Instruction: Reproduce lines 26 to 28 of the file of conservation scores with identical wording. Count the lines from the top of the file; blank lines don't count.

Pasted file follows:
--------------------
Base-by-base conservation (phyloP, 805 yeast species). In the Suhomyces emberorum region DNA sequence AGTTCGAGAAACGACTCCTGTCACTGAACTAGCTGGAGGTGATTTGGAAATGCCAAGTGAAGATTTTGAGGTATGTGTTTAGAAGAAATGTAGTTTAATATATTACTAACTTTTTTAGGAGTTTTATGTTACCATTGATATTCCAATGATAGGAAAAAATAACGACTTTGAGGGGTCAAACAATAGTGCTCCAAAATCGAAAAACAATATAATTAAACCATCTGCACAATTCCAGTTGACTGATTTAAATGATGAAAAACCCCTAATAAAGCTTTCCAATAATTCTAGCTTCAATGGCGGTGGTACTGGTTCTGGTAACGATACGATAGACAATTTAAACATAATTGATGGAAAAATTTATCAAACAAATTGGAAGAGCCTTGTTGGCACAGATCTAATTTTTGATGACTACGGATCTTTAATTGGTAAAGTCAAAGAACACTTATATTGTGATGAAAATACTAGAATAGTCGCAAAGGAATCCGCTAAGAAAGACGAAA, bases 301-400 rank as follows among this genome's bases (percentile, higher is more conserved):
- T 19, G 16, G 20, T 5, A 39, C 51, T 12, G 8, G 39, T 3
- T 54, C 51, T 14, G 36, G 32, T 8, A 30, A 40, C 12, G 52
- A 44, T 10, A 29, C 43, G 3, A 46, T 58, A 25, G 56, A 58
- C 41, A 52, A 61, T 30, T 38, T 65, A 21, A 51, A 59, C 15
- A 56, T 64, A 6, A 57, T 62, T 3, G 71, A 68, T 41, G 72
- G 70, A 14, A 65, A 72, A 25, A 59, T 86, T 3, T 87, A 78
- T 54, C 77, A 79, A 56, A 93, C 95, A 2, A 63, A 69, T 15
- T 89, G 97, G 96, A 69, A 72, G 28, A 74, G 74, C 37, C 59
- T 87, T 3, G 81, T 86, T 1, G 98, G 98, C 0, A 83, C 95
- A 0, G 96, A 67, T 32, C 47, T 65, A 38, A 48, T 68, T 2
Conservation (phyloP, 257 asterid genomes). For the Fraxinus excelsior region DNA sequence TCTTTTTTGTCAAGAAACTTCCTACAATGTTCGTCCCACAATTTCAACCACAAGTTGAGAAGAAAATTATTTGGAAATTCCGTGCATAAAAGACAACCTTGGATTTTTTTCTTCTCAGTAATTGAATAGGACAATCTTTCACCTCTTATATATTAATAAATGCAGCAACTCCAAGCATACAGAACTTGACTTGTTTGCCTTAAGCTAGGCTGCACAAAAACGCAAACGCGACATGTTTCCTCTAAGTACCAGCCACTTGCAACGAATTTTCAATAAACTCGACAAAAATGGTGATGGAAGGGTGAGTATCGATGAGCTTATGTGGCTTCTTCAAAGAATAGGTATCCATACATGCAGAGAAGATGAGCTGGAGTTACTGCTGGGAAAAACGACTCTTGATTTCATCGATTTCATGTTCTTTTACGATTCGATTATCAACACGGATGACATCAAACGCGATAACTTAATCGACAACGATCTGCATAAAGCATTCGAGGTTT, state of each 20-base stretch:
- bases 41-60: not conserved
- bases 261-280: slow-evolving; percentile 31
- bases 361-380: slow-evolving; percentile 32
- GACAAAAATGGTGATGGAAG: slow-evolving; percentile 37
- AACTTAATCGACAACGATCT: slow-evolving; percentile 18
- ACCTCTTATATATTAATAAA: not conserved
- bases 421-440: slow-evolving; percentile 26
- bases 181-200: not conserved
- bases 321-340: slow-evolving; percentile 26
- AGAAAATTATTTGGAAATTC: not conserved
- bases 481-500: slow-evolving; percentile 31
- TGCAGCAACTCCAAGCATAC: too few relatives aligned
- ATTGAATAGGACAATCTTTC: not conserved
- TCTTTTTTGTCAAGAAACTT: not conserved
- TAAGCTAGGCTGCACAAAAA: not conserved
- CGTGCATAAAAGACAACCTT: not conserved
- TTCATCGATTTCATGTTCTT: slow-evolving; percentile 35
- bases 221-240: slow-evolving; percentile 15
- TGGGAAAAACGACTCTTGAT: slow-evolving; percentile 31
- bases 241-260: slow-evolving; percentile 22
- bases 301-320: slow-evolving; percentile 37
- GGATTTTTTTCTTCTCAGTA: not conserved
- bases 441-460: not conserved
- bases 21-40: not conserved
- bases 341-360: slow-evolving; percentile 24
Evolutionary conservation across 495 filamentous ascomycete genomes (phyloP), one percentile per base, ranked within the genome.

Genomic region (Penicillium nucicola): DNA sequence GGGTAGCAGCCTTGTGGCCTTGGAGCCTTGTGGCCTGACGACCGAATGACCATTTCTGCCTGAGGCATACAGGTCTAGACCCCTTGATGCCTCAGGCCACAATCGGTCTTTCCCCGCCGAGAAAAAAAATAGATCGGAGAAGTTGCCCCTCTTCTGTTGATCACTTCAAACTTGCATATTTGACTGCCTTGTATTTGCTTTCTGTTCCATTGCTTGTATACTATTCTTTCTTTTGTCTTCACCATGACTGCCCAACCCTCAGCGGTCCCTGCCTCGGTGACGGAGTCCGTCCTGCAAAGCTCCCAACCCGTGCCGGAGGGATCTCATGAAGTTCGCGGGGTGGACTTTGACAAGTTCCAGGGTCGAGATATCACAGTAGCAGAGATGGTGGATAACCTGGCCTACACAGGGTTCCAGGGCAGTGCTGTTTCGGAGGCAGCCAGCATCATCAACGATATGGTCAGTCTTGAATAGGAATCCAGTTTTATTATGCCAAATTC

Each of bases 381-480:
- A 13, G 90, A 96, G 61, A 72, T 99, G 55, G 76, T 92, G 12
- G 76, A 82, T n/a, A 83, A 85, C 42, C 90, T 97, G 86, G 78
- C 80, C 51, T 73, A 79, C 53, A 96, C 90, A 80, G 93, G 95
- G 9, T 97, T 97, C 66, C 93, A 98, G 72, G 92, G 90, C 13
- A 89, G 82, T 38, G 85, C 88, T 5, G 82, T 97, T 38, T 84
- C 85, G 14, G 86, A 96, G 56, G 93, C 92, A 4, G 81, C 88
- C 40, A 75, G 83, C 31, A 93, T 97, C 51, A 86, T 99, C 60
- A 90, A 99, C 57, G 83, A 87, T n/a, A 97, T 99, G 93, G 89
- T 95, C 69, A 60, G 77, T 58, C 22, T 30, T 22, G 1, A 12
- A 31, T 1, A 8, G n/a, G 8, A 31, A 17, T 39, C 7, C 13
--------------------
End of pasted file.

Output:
- TCTTTTTTGTCAAGAAACTT: not conserved
- TAAGCTAGGCTGCACAAAAA: not conserved
- CGTGCATAAAAGACAACCTT: not conserved